Treatment for an infected pilonidal cyst may include:
Incision and drainage
The initial treatment for an infected pilonidal cyst, or pilonidal abscess, is usually a procedure performed by your primary care doctor or a surgeon. You're given a local anesthetic to numb the area before your doctor opens the abscess, drains the fluids and removes hair and other debris. The wound is packed with dressing so that it can heal from the inside out. For about 50 to 60 percent of people with an infected pilonidal cyst, this treatment is effective and no further treatment is needed.
A surgical procedure is necessary if you have a recurring infected pilonidal cyst or if one or more sinus tracts are present. A surgeon will expose the cysts and all sinus tracts in order to clean out hairs, pus and other debris. The preferred surgical procedures generally fall into two categories:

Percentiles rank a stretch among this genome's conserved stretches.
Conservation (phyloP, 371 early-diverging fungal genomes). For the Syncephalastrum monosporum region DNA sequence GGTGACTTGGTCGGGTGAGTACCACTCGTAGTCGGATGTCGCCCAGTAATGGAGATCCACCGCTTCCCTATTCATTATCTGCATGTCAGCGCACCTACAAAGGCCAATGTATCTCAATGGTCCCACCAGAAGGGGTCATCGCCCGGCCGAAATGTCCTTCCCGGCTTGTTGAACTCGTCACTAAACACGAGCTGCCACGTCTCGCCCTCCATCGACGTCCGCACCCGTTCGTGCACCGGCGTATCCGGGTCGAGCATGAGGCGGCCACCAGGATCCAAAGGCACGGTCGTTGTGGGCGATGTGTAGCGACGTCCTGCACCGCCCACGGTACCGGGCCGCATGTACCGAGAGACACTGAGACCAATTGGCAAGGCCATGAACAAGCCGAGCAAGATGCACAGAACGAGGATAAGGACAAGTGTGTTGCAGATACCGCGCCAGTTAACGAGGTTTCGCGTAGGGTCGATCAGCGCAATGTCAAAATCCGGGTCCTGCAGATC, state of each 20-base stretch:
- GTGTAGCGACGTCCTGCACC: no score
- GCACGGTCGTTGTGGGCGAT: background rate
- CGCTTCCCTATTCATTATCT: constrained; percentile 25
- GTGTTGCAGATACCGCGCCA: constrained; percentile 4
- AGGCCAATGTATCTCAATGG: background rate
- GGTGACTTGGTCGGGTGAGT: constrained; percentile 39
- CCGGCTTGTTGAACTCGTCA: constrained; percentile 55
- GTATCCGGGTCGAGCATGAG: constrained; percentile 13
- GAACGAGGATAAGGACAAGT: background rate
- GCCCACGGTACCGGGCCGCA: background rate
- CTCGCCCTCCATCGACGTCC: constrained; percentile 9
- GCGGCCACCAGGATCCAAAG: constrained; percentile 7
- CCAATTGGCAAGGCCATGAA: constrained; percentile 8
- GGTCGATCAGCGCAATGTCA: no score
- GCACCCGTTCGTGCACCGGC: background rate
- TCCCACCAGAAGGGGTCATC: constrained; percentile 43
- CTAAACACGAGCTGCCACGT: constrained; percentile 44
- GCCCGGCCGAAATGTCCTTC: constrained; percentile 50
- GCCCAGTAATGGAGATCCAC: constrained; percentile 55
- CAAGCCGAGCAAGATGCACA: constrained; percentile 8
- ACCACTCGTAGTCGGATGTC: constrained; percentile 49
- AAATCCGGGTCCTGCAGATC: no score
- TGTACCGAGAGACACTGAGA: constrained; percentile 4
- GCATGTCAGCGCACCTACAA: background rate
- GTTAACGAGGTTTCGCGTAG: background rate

- Open wound. The surgical wound is left open and packed with dressing to allow it to heal from the inside out. This process results in a longer healing time but usually a lower risk of a recurring pilonidal cyst infection.
- Closed wound. After cleaning out the cyst and sinus tracts, the surgeon stitches the wound closed. The healing time is shorter with these procedures, but there is a greater risk of recurrence. To improve healing time and lower the risk of recurrence, the surgeon may make the incision off to one side and create a flap of skin. Therefore, when he or she stitches the wound, it is not in the cleft of the buttocks, where healing is particularly difficult.
Wound care is extremely important after surgery. Your doctor or nurse will give you detailed instructions on how to change dressings, what to expect of a normal healing process and when to call the doctor. Postoperative care will also include shaving around the surgical site to prevent hairs from entering the wound.